KS3 – how to revise for assessments
Student assessments are taken in different forms throughout Key Stage 3. This may be an extended piece of homework, a practical, an extended piece of writing in class, an online quiz or a landmark assessment. In preparation for an end of topic or unit assessment, subject teachers generally provide students with a checklist to support the topics they should revise.
Each student will revise in a different way, and some revision techniques don’t work for everybody. Please see below some top tips for planning revision time and how students might choose to revise.
How to get your revision times right
It is not realistic to sit for hours reading notes and going over key themes. Your brain will not absorb and store information this way. Below are some top tips on the amount of time to spend on revision.
- Be realistic and plan time away from your work to avoid burn-out!
- Make sure you study the hardest subjects and topics first and not at the end of the day when you are tired.
- Be focused: 20 minutes working followed by 10 minutes rest is a good starting point.
- Planning helps you to balance your time so that you don’t spend all your time revising one subject.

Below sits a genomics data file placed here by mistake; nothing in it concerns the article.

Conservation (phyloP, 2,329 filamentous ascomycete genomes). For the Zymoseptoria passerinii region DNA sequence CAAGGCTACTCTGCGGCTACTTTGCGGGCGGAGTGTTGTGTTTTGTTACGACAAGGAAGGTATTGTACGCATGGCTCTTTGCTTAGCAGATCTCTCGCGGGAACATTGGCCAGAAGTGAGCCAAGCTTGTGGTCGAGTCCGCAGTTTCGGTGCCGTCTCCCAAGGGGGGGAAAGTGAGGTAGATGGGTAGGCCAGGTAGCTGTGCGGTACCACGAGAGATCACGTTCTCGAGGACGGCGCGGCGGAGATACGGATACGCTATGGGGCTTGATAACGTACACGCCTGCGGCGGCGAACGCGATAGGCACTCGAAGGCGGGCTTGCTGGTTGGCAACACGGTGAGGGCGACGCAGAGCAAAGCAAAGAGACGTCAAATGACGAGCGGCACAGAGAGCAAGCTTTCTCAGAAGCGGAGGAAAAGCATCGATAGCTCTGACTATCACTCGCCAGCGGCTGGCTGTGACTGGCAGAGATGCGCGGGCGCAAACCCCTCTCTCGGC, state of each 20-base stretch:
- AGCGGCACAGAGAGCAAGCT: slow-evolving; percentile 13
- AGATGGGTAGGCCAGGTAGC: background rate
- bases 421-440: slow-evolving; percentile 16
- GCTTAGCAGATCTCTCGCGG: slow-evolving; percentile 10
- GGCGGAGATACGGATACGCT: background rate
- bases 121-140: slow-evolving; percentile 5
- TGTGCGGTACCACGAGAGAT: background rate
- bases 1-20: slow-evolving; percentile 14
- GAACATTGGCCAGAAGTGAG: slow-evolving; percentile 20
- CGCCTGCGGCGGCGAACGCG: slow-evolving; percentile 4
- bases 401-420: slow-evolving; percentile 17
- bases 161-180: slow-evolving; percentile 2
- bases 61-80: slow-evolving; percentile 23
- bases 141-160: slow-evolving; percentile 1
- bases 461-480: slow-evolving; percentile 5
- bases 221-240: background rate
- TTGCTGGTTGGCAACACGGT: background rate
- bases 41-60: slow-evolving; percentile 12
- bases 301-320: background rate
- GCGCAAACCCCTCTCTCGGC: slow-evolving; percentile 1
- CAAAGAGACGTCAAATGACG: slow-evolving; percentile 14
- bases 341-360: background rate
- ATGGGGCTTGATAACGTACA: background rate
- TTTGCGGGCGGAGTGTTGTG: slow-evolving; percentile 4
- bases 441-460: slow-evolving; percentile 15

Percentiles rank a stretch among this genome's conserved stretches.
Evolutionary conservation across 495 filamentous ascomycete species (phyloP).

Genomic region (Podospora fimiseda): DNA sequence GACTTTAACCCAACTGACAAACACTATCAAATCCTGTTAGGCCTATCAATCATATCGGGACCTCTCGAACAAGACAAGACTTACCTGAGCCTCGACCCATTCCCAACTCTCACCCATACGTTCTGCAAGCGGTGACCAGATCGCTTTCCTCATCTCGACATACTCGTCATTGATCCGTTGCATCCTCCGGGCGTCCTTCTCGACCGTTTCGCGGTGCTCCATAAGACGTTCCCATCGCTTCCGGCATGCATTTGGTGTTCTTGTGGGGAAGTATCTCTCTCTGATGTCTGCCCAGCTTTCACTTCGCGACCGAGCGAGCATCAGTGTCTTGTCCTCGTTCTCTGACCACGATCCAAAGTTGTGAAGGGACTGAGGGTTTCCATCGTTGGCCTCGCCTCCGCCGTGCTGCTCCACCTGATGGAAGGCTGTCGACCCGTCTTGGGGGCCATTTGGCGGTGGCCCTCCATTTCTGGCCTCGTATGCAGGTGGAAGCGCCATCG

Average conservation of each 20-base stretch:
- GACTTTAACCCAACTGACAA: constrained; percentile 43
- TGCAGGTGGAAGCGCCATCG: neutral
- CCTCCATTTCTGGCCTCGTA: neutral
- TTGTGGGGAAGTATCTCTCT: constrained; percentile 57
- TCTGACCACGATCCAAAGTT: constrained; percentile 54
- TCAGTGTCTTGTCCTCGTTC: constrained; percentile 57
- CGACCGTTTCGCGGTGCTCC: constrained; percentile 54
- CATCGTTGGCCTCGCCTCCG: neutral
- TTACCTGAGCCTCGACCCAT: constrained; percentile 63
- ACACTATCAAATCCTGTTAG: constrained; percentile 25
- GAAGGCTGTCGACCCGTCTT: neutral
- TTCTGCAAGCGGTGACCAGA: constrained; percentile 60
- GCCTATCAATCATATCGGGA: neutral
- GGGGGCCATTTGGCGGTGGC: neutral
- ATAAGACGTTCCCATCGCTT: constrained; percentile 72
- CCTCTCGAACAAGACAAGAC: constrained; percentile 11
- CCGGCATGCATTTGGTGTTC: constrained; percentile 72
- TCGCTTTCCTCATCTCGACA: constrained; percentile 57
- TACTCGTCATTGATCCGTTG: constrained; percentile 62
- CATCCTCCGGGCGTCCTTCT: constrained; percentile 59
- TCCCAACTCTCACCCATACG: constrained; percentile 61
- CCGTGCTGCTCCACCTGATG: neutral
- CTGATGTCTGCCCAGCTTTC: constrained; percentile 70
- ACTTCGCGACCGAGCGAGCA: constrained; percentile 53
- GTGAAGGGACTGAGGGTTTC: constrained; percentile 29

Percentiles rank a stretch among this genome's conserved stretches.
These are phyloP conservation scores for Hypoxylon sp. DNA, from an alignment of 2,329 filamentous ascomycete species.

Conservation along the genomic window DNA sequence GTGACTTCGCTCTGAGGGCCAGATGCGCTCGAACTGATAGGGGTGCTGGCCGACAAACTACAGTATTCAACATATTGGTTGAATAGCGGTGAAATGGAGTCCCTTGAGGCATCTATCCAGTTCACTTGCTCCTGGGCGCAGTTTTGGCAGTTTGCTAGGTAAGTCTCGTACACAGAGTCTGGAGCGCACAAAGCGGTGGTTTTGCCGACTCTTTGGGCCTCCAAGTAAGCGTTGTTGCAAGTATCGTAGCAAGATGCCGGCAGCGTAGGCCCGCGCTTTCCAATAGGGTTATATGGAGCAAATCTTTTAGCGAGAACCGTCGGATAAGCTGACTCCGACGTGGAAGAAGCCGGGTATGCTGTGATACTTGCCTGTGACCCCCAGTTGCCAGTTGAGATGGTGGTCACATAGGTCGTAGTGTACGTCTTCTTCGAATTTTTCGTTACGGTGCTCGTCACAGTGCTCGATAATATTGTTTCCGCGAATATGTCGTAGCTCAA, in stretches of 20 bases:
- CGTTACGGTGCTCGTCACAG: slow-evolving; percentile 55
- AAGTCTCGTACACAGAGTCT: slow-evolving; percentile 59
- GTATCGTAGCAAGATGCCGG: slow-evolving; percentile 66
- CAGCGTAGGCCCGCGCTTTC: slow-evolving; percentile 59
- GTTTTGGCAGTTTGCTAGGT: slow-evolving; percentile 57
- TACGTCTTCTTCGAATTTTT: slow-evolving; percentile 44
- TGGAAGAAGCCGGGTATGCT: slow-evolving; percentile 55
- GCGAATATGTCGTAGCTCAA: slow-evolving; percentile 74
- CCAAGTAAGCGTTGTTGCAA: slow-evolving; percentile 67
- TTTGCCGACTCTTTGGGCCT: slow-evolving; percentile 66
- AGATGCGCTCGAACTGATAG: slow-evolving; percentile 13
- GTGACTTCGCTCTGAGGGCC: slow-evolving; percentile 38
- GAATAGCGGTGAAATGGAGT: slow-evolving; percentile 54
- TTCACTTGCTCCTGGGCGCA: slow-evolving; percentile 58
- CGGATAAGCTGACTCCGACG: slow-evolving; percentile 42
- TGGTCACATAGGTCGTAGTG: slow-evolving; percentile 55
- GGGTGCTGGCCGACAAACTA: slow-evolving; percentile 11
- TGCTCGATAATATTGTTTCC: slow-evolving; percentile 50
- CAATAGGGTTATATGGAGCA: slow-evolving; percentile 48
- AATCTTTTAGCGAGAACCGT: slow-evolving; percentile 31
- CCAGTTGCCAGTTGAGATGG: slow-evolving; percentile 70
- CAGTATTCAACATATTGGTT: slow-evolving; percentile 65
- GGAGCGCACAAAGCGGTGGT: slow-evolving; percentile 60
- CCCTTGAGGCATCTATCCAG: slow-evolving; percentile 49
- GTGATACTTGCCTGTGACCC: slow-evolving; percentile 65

- If you share your revision plan with friends or family then you are more likely to stick to it.
- Don’t worry about other students’ revision plans, everyone does it differently!
Top tips to support your revision
- Make sure you know which topics you need to revise for each subject. Use your assessment trackers for key topics and make a revision list.
- Make your revision active. Don’t just read notes. You could make flash cards, mind maps or use post it notes in key places.
- Watching videos online can really help to bring your notes alive!
- Test yourself by asking a friend to ask you questions, or by looking at your old assessments! This will identify areas of strength and weakness.
- Build in rewards for your revision e.g. your favourite snack or using your games console when you have completed a designated amount of time.
Below is an example of a mind map with top tips on how to create them!
Remember when you create your mind map to:
- Make your mind map eye-catching: big, bright and colourful.
- Stick them on your door, wall, fridge so that you can see them regularly.
- Use CAPITAL letters, incorporate doodles and use different colours for each ‘branch’.
- Use them as a ‘mental splurge’ if you need to, then they are good way to assess your existing knowledge.
- Use exercise books, textbooks and revision guides to make your mind maps.
Director of Learning – KS3
Extension number: 3049